Together with utilities, the presence of energy sector stocks like EnLink Midstream LLC (ENLC) and Williams Companies (WMB) which pay relatively higher dividends explain why IFRA can pay dividends of 1.74%. Additionally, yields have been growing by a 9.8% CAGR during the last three years.
Another factor that makes IFRA a useful ETF to hold on to in times of higher inflation is the fact that some of its Materials sector stocks provide exposure to industrial metals, namely Century Aluminum (CENX) and Allegheny Technologies (ATI) for steel. These two stocks have produced upsides of above 40% during the last three months, a period characterized by the status of inflation changing from transitory to persistent.
Now, most analysts will tell you to hold either gold or other precious metals, both as a hedge against inflation and for uncertain times, but we are still in an economic recovery where demand for industrial metals, which is more cyclical, should be sustained. Additionally, the building of bridges and laying of water pipes as part of the wider $1 trillion infrastructure plan require the use of tons of metals in addition to concrete.
Valuations and key takeaways
Consequently, I view the 20.62% of exposure to the Materials sector as a positive for IFRA going into 2022. Now, the U.S. construction materials market was estimated at $296.2 billion in 2021. Adding to this figure an amount of $110 billion earmarked for roads and bridges as part of the infrastructure plan leads us to a market size incrementing by 37% (110/296.2) which is significantly high.
This in turn signifies that the S&P 500 Materials sector index in the pink chart below should rise as related companies beef up revenues by 2026, thereby increasing earnings and driving up IFRA’s share price. Quantifying the increase based on the additional market incrementing by 37% and considering that materials constitute a fifth of the ETF’s assets, I estimate an upside of 7.4% (37/5). Now, applying this percentage increase to IFRA’s current share price of $36.93, I obtain a target of $39-40.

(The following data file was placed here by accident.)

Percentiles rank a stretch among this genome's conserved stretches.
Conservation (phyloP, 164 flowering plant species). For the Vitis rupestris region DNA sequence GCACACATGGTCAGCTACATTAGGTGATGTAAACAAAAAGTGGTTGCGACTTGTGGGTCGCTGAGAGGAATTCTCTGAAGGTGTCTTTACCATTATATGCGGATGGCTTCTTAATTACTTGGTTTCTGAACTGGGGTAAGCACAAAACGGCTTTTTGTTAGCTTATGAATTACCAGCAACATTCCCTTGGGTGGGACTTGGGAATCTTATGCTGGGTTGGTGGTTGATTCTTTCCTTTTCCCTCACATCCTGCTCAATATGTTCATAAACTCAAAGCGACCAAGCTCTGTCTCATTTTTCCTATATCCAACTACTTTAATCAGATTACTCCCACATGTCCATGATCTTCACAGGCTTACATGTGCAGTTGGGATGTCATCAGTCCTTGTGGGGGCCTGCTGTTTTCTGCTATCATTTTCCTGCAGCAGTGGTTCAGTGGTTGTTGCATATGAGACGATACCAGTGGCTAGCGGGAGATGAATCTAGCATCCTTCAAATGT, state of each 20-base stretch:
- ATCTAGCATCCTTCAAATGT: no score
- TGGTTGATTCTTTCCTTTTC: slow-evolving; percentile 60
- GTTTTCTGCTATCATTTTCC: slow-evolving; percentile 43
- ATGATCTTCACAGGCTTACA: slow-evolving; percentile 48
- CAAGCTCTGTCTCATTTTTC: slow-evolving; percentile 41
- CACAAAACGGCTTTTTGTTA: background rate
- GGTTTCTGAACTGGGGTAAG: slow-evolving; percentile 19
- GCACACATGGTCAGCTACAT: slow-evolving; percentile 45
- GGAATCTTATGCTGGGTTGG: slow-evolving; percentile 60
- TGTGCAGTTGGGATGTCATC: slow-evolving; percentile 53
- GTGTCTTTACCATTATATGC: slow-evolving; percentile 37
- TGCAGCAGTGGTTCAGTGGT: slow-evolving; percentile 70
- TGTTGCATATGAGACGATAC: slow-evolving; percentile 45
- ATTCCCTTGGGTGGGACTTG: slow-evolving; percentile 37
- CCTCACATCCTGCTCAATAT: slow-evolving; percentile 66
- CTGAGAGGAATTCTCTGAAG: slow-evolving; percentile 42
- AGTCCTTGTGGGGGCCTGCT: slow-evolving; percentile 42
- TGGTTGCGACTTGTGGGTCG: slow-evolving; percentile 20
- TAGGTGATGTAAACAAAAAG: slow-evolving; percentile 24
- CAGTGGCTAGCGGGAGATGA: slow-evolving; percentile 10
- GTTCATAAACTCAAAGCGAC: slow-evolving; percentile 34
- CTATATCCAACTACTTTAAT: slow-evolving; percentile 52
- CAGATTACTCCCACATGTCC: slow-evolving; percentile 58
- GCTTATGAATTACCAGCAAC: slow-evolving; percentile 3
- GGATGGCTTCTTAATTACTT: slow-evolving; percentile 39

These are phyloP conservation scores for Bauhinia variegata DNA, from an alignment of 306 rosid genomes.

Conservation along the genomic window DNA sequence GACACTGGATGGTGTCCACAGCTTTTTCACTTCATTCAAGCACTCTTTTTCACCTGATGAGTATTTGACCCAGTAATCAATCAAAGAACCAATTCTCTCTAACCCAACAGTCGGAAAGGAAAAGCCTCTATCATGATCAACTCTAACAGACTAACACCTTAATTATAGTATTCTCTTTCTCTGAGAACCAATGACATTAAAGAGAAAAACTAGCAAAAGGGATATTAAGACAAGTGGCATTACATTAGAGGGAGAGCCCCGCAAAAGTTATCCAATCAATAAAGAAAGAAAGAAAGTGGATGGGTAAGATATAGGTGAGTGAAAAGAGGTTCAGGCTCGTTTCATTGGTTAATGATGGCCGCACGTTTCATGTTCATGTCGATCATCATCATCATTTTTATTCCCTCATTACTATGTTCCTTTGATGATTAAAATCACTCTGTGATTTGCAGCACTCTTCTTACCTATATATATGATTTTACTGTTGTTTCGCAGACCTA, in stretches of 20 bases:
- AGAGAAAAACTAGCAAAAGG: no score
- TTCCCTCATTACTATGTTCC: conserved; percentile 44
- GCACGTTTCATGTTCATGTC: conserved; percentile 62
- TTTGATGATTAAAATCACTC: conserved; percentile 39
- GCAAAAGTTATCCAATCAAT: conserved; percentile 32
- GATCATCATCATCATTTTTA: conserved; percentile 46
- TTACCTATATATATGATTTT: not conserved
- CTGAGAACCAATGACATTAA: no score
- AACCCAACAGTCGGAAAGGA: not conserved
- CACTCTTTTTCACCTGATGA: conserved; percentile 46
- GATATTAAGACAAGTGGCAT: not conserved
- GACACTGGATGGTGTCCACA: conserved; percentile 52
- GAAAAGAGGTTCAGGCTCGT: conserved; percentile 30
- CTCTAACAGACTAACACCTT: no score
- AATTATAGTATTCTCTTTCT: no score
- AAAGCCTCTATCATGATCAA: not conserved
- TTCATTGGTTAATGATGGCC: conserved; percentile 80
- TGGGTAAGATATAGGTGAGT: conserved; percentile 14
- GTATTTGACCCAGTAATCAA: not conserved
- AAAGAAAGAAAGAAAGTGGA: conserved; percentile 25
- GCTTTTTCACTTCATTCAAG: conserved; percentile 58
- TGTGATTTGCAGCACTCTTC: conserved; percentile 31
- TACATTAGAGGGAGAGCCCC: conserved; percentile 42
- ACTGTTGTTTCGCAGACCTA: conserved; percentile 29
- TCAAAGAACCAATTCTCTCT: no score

In addition to Materials, the Industrials sector should also benefit from more infrastructure business through stocks like Cornerstone Building Brands (CNR). However, there should be some pains as persisting supply chain issues, together with wage increases should exacerbate inflation pressures.
To counteract the effects of higher inflation, IFRA’s can rely to some extent on its 6% exposure to energy for portfolio damage limitation purposes. In this respect, the S&P 500 Energy sector’s (green chart) 16.3% rally since November has taken a pause, but should resume due to the following three factors:
- A pickup in international travel amid the fading Omicron threat.
- Underinvestment in energy supply since the onset of the pandemic.
- Dragging of the Russia-Ukraine conflict likely to prove uncertain for Europe about where to source its natural gas from.
Thus, it is likely for oil prices to remain high in the foreseeable future.
Consequently, together with the growth prospects of the Material sector, a sustained energy demand, and the relative stability of utilities (less impacted as shown by the deep blue chart above), I maintain a target price of $39-40 for IFRA.
This remains a moderate target due to inflationary pressures, but it could all change in view of the lower geopolitical risks premiums in the U.S. with respect to other parts of the world. Here, I mean that U.S. real assets could attract more investments as a sort of safe haven during uncertain times with capital inflows driving the ETF above the $40 range.
Finally, looking for alternatives, I was able to find other ETFs, but these mostly provide exposure to water resources or global infrastructure. They also charge higher than IFRA’s 0.3% fees. This is the reason that I recommend the iShares ETF for exposure to U.S. assets and forthcoming infrastructure projects in a turbulent world.